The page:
Kate Lee helped him to get a home together and took delight in seeing the improvements he made week by week. His tinker's barrow soon flaunted the yellow, red and blue of the Salvation Army flag! He became a respected tradesman.
Kate searched for the lost. Picking up the newspaper at breakfast one day, looking for accounts of need, she read of a criminal committed to prison for a serious offence. With difficulty she gained permission to see him. She could talk to him only through the iron bars of a cage, in the presence of a warder. A little embarrassed, she spoke earnestly to him and prayed; the man remained mute and motionless. But after his trial the man wrote to her that he had thought of her words and, as a result, had sought the forgiveness of God. Throughout his imprisonment and long after, he wrote to her as Dear Mother!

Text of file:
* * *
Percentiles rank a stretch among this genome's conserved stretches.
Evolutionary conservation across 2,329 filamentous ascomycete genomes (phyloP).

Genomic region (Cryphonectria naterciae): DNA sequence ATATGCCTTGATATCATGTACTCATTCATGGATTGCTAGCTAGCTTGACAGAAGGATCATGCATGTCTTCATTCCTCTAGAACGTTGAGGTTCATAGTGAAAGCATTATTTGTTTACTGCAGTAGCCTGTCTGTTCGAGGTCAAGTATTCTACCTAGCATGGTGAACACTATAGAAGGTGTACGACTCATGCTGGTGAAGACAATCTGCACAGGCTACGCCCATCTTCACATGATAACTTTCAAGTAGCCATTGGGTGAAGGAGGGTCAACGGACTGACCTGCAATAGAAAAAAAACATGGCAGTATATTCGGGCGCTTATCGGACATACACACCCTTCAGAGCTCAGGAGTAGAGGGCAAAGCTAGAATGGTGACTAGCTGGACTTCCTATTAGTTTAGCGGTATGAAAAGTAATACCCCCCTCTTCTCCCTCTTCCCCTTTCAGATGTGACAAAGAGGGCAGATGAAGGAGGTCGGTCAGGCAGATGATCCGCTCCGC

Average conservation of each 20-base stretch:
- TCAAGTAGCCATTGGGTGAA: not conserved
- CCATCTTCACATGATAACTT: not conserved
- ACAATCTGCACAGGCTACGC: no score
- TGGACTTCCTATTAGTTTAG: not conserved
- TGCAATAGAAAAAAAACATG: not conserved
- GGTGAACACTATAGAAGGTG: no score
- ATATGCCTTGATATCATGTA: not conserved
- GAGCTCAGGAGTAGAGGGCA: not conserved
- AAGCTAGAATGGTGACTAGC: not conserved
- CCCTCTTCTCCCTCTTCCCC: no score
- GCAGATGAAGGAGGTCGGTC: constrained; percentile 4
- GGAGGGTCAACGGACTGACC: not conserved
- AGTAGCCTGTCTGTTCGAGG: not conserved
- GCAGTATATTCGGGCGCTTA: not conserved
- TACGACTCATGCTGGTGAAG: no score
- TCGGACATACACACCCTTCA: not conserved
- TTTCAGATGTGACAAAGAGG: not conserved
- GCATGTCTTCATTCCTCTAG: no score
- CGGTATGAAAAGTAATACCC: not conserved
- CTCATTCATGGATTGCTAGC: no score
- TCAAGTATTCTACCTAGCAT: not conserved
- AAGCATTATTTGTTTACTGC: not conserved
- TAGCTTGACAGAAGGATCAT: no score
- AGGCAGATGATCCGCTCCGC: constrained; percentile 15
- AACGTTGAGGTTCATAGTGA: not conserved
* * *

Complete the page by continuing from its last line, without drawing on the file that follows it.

Another criminal, whom she visited in jail and met upon his release, in gratitude for her gentle ministries gave her the loaf of bread that had been his prison dole.
Kate knew the vile depths of sin; she had no mistaken notions about converts and the great battles they needed to fight to keep their promises to God. She was moved to the deepest sympathy when one of them said in his first stumbling testimony:
'I fank Gawd He's kep' me this day wifout drink. I fank Gawd He's kep' me this day wifout smoking. I fank Gawd He's kep' me this day wifout swearing overmuch.'
She rejoiced with trembling, but the following day she was delighted to hear: 'I fank Gawd He's kep' me from swearing altogever!'
'Teddy's broke it!' was the cry that rang through the district one day. One of Kate's converts had been seen drunk in a public house. Jumping on her bicycle, the Adjutant scoured the district to find him. Discovering him at last, she brought him back to his home. When he roused from his drunken slumber, he saw that she had kindled a fire, the kettle was boiling and Kate herself was on her knees in prayer for him. In the worst stupor of sin men do not find the language of love unintelligible; Teddy did not 'break it' again.